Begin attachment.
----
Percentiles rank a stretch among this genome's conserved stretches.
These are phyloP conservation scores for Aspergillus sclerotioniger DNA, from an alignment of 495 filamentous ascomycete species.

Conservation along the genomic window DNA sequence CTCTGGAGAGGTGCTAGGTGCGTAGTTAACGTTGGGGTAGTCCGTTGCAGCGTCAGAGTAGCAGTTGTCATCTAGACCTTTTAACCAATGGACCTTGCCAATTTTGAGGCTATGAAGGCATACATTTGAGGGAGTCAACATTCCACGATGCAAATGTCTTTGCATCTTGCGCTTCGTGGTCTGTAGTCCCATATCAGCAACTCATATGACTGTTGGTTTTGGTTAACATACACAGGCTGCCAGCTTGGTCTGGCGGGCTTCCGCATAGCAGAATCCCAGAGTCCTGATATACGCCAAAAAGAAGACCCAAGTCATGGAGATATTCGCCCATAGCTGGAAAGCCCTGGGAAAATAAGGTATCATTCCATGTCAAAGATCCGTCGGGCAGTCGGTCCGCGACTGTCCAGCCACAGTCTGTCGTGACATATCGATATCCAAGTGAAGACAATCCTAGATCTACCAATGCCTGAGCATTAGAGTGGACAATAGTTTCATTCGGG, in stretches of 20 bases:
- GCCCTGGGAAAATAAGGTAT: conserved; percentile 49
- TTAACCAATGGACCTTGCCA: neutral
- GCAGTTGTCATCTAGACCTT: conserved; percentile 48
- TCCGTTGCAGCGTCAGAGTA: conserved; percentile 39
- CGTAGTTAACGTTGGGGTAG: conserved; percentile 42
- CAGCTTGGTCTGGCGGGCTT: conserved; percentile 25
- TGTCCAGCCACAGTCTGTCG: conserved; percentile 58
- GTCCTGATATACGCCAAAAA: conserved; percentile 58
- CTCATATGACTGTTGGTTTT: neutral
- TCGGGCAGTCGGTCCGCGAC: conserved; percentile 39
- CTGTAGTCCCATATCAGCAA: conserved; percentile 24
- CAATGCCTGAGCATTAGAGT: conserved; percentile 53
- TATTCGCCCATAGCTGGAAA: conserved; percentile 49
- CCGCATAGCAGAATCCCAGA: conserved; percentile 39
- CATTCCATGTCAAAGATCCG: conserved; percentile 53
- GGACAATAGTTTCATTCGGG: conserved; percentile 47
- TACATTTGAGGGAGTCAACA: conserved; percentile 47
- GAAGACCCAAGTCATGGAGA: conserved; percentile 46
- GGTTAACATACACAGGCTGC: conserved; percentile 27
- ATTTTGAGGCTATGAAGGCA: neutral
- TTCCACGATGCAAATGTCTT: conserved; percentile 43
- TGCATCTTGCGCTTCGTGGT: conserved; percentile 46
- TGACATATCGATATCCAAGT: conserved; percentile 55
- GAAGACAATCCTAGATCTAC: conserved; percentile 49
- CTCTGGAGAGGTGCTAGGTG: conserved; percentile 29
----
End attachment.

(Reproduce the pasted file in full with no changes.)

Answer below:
Percentiles rank a stretch among this genome's conserved stretches.
These are phyloP conservation scores for Aspergillus sclerotioniger DNA, from an alignment of 495 filamentous ascomycete species.

Conservation along the genomic window DNA sequence CTCTGGAGAGGTGCTAGGTGCGTAGTTAACGTTGGGGTAGTCCGTTGCAGCGTCAGAGTAGCAGTTGTCATCTAGACCTTTTAACCAATGGACCTTGCCAATTTTGAGGCTATGAAGGCATACATTTGAGGGAGTCAACATTCCACGATGCAAATGTCTTTGCATCTTGCGCTTCGTGGTCTGTAGTCCCATATCAGCAACTCATATGACTGTTGGTTTTGGTTAACATACACAGGCTGCCAGCTTGGTCTGGCGGGCTTCCGCATAGCAGAATCCCAGAGTCCTGATATACGCCAAAAAGAAGACCCAAGTCATGGAGATATTCGCCCATAGCTGGAAAGCCCTGGGAAAATAAGGTATCATTCCATGTCAAAGATCCGTCGGGCAGTCGGTCCGCGACTGTCCAGCCACAGTCTGTCGTGACATATCGATATCCAAGTGAAGACAATCCTAGATCTACCAATGCCTGAGCATTAGAGTGGACAATAGTTTCATTCGGG, in stretches of 20 bases:
- GCCCTGGGAAAATAAGGTAT: conserved; percentile 49
- TTAACCAATGGACCTTGCCA: neutral
- GCAGTTGTCATCTAGACCTT: conserved; percentile 48
- TCCGTTGCAGCGTCAGAGTA: conserved; percentile 39
- CGTAGTTAACGTTGGGGTAG: conserved; percentile 42
- CAGCTTGGTCTGGCGGGCTT: conserved; percentile 25
- TGTCCAGCCACAGTCTGTCG: conserved; percentile 58
- GTCCTGATATACGCCAAAAA: conserved; percentile 58
- CTCATATGACTGTTGGTTTT: neutral
- TCGGGCAGTCGGTCCGCGAC: conserved; percentile 39
- CTGTAGTCCCATATCAGCAA: conserved; percentile 24
- CAATGCCTGAGCATTAGAGT: conserved; percentile 53
- TATTCGCCCATAGCTGGAAA: conserved; percentile 49
- CCGCATAGCAGAATCCCAGA: conserved; percentile 39
- CATTCCATGTCAAAGATCCG: conserved; percentile 53
- GGACAATAGTTTCATTCGGG: conserved; percentile 47
- TACATTTGAGGGAGTCAACA: conserved; percentile 47
- GAAGACCCAAGTCATGGAGA: conserved; percentile 46
- GGTTAACATACACAGGCTGC: conserved; percentile 27
- ATTTTGAGGCTATGAAGGCA: neutral
- TTCCACGATGCAAATGTCTT: conserved; percentile 43
- TGCATCTTGCGCTTCGTGGT: conserved; percentile 46
- TGACATATCGATATCCAAGT: conserved; percentile 55
- GAAGACAATCCTAGATCTAC: conserved; percentile 49
- CTCTGGAGAGGTGCTAGGTG: conserved; percentile 29